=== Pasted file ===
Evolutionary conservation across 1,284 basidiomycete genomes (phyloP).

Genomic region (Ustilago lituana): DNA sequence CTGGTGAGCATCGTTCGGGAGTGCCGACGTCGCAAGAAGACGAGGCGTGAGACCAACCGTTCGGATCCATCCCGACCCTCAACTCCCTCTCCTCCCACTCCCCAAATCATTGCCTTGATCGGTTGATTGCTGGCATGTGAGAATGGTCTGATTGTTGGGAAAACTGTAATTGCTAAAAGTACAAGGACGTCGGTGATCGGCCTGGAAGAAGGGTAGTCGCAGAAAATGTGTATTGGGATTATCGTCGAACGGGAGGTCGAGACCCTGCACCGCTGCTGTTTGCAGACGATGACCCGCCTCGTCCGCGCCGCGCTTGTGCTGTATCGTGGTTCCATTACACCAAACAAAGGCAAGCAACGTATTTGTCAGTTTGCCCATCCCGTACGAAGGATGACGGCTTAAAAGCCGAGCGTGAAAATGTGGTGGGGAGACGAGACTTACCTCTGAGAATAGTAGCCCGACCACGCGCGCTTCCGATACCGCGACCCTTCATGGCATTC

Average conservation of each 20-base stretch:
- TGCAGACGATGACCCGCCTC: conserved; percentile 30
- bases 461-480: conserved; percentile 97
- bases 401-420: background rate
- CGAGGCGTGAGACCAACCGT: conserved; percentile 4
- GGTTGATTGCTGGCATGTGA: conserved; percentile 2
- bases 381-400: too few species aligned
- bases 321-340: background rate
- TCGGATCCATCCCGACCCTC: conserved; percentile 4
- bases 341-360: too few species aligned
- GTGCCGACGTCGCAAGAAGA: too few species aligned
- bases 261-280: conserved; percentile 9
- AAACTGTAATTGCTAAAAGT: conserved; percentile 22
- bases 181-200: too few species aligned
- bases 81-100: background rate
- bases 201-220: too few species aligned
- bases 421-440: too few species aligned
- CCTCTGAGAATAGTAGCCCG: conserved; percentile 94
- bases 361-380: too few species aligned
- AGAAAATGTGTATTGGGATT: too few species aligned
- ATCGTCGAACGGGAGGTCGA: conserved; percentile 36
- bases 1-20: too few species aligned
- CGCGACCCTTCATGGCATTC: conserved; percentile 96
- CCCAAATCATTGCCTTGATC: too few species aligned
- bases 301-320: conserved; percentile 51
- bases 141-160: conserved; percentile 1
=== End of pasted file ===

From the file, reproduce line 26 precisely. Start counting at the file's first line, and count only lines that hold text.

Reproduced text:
- CCCAAATCATTGCCTTGATC: too few species aligned